Wherever you live, if you’re a gardener, you should get to know the Pennsylvania Horticultural Society. Their mission is to inspire gardening for the greater good. On this week’s podcast, PHS President Matt Rader is here to share all the good work the society does to beautify communities and improve the health and well-being of individuals as well as ecosystems.
Matt is the 37th president of the Pennsylvania Horticultural Society, which serves the greater Philadelphia region and is known and admired globally for hosting the annual Philadelphia Flower Show. Among his responsibilities, Matt leads Vision 2027, a PHS initiative to advance “gardening for the greater good” by promoting social connections, healthy living environments, fresh food access and economic opportunity. He was also a 2021 Eisenhower Fellow, which involved traveling to Germany and Spain to design a program to create a national community of gardeners working together to engage children, support healthy ecosystems, reduce chemical usage and support local economic development.
PHS believes in the power of horticulture to make positive social and environmental change. Matt encourages everyone to “look at the world around you and imagine how you could change it with gardening.”
He points out that Philadelphia is called America’s Garden Capital.
“We have more than 30 amazing public gardens within 30 miles of our city,” he says. “So anybody who’s a garden lover, come visit. PHS tries to bring high-quality horticulture right into parks and public spaces in Philadelphia and the region. So we have an array of gardens from Meadowbrook Farm, which is in the northern suburbs, to Logan Circle and the art museum grounds right in the center of Philadelphia that are maintained by us for the use of the public at no cost as great gardens.”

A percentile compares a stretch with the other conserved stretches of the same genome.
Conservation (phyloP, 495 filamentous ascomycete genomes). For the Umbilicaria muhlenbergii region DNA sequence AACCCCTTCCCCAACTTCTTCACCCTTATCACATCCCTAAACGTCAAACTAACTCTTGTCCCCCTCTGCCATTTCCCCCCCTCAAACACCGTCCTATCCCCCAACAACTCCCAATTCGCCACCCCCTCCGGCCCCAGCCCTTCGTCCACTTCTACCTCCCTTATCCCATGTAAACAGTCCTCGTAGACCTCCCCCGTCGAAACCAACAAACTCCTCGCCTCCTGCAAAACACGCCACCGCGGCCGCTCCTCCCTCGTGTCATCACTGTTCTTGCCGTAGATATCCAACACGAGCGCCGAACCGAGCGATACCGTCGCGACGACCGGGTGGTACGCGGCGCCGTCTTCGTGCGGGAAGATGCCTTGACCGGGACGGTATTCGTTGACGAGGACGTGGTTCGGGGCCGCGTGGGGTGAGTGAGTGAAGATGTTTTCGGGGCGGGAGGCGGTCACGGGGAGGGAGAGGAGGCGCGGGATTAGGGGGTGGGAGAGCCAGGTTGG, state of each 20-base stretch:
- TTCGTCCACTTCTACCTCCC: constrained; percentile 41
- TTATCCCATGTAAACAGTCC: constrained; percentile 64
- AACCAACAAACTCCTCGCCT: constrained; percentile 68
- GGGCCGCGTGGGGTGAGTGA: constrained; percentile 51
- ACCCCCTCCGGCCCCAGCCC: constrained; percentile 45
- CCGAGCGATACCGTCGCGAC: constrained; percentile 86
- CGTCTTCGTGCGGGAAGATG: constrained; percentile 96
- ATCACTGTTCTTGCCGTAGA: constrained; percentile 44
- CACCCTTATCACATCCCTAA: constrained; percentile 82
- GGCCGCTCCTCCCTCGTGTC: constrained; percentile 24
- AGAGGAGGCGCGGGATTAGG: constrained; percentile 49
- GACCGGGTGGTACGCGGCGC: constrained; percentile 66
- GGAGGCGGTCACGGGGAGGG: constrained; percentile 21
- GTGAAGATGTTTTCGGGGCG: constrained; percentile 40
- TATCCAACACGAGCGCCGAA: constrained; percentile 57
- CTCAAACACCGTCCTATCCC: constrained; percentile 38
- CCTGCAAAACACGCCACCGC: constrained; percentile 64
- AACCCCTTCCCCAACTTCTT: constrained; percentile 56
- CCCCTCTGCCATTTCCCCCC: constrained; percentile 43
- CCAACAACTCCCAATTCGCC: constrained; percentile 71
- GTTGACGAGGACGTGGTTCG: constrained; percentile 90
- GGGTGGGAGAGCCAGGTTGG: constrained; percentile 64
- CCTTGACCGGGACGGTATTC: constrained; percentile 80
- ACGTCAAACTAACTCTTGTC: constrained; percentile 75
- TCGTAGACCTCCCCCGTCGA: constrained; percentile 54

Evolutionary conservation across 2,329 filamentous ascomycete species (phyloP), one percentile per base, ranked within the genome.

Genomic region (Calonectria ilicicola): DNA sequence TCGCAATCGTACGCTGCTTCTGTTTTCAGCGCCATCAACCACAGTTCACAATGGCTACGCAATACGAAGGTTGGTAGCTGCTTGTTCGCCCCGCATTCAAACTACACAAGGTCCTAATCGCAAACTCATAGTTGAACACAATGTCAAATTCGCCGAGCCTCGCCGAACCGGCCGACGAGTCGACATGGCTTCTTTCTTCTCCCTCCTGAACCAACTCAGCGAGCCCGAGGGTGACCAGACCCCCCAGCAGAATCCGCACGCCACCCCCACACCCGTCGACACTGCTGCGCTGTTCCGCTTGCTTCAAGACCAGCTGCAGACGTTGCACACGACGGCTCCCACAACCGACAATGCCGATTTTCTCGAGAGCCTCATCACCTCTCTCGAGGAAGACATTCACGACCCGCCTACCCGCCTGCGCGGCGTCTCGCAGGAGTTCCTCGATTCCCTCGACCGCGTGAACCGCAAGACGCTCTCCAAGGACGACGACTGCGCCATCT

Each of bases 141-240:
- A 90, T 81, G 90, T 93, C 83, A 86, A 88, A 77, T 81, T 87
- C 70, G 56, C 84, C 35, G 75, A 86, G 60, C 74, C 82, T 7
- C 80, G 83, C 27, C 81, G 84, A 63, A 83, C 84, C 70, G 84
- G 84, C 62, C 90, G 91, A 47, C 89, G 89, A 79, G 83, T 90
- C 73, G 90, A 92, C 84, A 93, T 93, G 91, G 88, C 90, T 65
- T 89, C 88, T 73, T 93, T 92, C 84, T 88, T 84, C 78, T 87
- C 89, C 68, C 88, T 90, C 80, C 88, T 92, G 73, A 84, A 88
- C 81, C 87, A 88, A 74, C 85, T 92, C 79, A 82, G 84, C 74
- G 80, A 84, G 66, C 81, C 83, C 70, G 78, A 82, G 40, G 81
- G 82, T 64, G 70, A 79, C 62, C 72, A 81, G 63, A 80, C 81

Before proceeding with my conversation with Matt about the Pennsylvania Horticultural Society, I want to take a moment to remind you that I have a new book out, “The Vegetable Gardening Book: Your complete guide to growing an edible organic garden from seed to harvest.” It’s chock full of insider tips and new-to-you information that will help you step up your gardening game and tackle challenges.
And on tap for 2023 is my new Online Gardening Academy™ premium course, Organic Vegetable Gardening. Sign up for the waitlist here.
The Philadelphia Flower Show
I have been an attendee of the Philadelphia Flower Show for many years. It’s an event that raises funds for the many good community causes that the Pennsylvania Horticultural Society supports. It is the largest indoor flower show in the world and America’s premier gardening event, Matt says, with more than 250,000 visitors over nine days.